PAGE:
Campaigning with cancer
She became a popular figure on the presidential campaign trail in 2004, seen as someone approachable, less glamorous and more down-to-earth than her husband. She would make fun of herself as someone without perfectly coiffed hair or a stylish outfit, as someone who struggled with her weight.
It was during a campaign trip in Wisconsin a few weeks before the 2004 election that Edwards noticed a lump in her breast. Tests indicated cancer, but she and her husband kept it a secret until after the election.
The day after the election, when Kerry and John Edwards made their concession speeches in Boston, Edwards went to Dana-Farber Cancer Institute for a biopsy and to begin treatment. She spent much of 2005 undergoing chemotherapy and radiation treatment after surgery.
She received 65,000 messages of support.
The Edwardses returned to North Carolina, moving to a 28,200-square-foot home they built just outside Chapel Hill. To critics, the size of the home was jarring, given John Edwards' emphasis on helping the poor. But the Edwardses had lived in a Georgetown mansion when he was in the Senate.
In 2006, Edwards wrote her autobiography, "Saving Graces." The book focused on her health and sold nearly 180,000 copies.
When John Edwards entered the 2008 presidential campaign, she said her cancer was in remission. But in March 2007, she and her husband stunned the political world by announcing that her cancer had spread to her bones and that while it was treatable, it was not curable.
"I expect to do next week all the things I did last week," Edwards unemotionally told reporters at a Chapel Hill news conference, her husband at her side. "I do not expect my life to be significantly different."
Doctors said most patients in her position had five years to live, but she urged her husband to continue the campaign.
Not everyone approved of their decision. Some thought they were in denial, or wondered whether they were letting their political ambition outweigh family considerations.
When CBS News anchor Katie Couric reminded her, "You're staring at possible death," Edwards replied: "Aren't we all though?"
She was the most outspoken of the candidates' wives. When conservative commentator Ann Coulter called John Edwards "a faggot" and suggested that he should have been killed by terrorists, Edwards called a TV program to confront her on the air.
She seemed to speak more candidly because of her illness. Frustrated that the media attention was focused on then-New York Sen. Clinton and then-Illinois Sen. Barack Obama, she said: "We can't make John black, we can't make him a woman."
She said that her choices in life in raising children had led her to the conclusion: "I'm more joyful than she [Hillary] is."
Edwards also took positions her husband could not or would not take. She appeared at a Gay Pride breakfast in San Francisco, voicing support for gay marriages -- opposed by her husband.
But in the end the Edwardses' seven-year quest for the White House did not succeed. With Obama and Clinton dominating the 2008 Democratic primary, John Edwards could find little room. He dropped out after the South Carolina primary in January.
All the while, their marriage was unraveling.
Despite their public image as a tightly knit couple, John Edwards had an affair with Rielle Hunter, a younger woman who had worked as a videographer on his campaign. Elizabeth Edwards later said she learned of the affair before her husband announced his candidacy but said she believed it had been a one-time mistake. She campaigned for him even though she knew the couple held a secret that could have exploded his candidacy.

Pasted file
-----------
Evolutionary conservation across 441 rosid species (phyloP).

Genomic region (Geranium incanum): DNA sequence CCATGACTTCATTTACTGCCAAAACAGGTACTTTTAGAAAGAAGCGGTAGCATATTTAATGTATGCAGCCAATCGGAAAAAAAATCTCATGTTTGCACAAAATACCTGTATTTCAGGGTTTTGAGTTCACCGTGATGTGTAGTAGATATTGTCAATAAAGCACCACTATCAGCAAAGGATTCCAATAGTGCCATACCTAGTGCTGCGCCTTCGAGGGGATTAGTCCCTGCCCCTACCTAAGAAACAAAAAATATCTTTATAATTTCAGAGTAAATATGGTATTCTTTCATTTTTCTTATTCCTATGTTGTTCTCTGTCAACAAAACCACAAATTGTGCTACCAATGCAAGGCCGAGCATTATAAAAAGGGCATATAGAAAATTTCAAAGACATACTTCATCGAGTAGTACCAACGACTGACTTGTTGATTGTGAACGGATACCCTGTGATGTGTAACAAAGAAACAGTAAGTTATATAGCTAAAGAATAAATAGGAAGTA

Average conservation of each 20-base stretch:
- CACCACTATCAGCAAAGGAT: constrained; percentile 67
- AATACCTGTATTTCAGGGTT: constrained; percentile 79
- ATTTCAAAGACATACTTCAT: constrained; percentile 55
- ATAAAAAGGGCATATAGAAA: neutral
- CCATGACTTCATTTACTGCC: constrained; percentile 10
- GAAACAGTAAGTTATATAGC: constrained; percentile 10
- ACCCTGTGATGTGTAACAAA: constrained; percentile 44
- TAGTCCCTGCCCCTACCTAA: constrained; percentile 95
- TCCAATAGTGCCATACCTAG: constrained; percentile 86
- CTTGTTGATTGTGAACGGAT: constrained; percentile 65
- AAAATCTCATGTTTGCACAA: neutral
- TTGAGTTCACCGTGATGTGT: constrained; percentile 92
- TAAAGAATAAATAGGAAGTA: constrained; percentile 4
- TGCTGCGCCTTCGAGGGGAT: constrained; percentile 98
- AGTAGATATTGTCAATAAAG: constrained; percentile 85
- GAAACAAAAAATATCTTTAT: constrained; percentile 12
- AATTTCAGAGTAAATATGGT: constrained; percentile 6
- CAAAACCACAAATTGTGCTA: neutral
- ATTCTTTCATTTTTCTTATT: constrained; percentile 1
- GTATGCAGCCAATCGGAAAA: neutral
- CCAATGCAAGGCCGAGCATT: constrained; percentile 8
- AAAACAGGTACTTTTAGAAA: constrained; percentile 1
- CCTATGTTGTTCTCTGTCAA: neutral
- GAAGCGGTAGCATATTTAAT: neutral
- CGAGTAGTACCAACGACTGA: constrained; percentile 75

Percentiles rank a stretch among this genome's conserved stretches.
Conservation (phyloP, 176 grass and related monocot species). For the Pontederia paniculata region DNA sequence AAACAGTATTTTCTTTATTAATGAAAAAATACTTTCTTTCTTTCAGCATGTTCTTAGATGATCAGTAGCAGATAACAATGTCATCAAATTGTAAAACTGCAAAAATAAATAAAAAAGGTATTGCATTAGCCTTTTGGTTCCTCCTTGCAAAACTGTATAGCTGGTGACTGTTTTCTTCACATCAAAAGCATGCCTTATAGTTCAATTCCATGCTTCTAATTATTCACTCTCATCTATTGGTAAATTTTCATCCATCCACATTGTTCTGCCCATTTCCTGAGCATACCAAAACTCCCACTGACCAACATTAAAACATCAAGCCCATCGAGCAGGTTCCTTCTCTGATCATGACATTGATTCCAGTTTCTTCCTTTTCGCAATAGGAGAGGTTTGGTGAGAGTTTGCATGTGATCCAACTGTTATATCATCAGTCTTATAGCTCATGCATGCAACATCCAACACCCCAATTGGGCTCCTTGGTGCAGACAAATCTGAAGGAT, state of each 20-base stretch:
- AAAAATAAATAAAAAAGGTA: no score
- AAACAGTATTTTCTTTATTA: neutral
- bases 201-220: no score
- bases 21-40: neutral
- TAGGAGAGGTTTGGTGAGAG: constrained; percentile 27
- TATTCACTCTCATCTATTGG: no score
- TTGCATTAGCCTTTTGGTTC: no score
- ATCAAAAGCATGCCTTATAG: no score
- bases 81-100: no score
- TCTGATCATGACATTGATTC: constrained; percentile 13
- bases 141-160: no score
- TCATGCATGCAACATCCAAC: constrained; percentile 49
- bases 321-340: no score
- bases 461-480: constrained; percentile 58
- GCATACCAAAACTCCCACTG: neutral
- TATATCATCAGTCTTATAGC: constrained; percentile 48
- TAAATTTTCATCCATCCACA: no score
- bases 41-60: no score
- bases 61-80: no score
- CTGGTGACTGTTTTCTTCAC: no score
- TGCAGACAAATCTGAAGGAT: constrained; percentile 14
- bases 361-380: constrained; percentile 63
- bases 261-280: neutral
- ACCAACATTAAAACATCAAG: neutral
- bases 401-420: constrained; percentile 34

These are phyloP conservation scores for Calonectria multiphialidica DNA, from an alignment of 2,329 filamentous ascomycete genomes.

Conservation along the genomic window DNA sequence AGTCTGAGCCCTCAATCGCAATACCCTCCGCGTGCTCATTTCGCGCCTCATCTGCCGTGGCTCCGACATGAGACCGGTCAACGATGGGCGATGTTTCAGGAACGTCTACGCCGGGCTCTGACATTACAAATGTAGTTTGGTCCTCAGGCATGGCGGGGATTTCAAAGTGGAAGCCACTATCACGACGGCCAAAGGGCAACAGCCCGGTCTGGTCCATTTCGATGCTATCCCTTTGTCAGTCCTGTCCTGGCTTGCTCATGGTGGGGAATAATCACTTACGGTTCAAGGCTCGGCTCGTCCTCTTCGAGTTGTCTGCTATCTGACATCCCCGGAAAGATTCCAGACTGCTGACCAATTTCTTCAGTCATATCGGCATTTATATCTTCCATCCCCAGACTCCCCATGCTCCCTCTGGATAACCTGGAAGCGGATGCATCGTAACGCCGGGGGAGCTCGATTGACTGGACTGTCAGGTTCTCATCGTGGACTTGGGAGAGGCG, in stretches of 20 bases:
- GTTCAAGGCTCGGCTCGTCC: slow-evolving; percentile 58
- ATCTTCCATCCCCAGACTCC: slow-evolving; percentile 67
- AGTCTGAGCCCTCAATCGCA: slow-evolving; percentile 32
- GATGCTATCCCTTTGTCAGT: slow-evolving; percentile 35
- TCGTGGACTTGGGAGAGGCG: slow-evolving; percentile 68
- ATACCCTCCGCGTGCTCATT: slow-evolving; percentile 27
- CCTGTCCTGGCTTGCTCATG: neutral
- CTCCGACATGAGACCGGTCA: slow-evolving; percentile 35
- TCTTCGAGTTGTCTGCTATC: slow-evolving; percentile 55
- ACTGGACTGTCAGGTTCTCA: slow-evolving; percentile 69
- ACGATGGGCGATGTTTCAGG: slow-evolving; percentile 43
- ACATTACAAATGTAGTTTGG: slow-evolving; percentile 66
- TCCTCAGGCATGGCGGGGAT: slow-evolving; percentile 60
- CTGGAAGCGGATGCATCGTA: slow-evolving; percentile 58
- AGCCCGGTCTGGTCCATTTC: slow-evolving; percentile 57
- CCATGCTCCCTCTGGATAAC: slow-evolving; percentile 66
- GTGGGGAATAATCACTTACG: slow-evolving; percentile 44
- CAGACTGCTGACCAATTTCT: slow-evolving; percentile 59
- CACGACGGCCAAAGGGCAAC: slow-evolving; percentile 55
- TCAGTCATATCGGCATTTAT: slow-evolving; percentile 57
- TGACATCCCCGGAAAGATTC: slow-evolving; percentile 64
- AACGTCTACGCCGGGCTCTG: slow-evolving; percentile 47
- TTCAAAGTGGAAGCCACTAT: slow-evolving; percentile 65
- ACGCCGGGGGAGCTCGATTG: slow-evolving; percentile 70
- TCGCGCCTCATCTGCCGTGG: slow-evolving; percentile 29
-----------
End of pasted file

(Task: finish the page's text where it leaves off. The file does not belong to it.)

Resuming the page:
Seven months after John Edwards dropped out of the race, he dropped his bombshell.
John Edwards went on national TV to acknowledge the affair with Hunter but denied that he was the father of her baby. He said he had told his wife about the affair in late 2006 and had broken off with Hunter.
Edwards did not appear on TV with her husband when he admitted the affair. But she issued a statement saying she stood by him.
"John made a terrible mistake in 2006," she said. "The fact that it is a mistake that many others have made before him did not make it any easier for me to hear when he told me what he had done. But he did tell me. And we began a long and painful process in 2006, a process oddly made somewhat easier with my diagnosis in March of 2007."
Friends described the situation as anguishing, but Edwards chose to continue in her marriage, in part for the sake of the children.
In July 2007, the couple celebrated their 30th wedding anniversary by renewing their wedding vows in a backyard ceremony.
After the revelation about the affair, the Edwardses largely disappeared.
But in 2009, a federal investigation into John Edwards' campaign finances pulled them back into media reports. Edwards' associates and his mistress were called to testify before the grand jury in Raleigh.
In January, another bombshell: John Edwards admitted paternity of Hunter's daughter, Frances Quinn. In those same stories, the Edwardses acknowledged that they had separated.
The couple, friends say, remained close. Elizabeth Edwards went with John to spend time with Frances Quinn after their separation.
Edwards made several appearances to talk about health care issues. She hinted at the strains the scandal had put on their marriage.
"There's a lot of adjustments to make," she told the Detroit Free Press. "When you mention trust, that's probably the most difficult hurdle."
Earlier this year, Edwards released her second book, "Resilience," in which she talked about the pain of John's infidelity.
Then, she retreated to a private life again. She opened a furniture store in Chapel Hill. Mostly, though, she spent the year doing the routine things -- attending UNC basketball games or Christmas shopping with Emma Claire at Target.
She was returning to her life as just plain Elizabeth.
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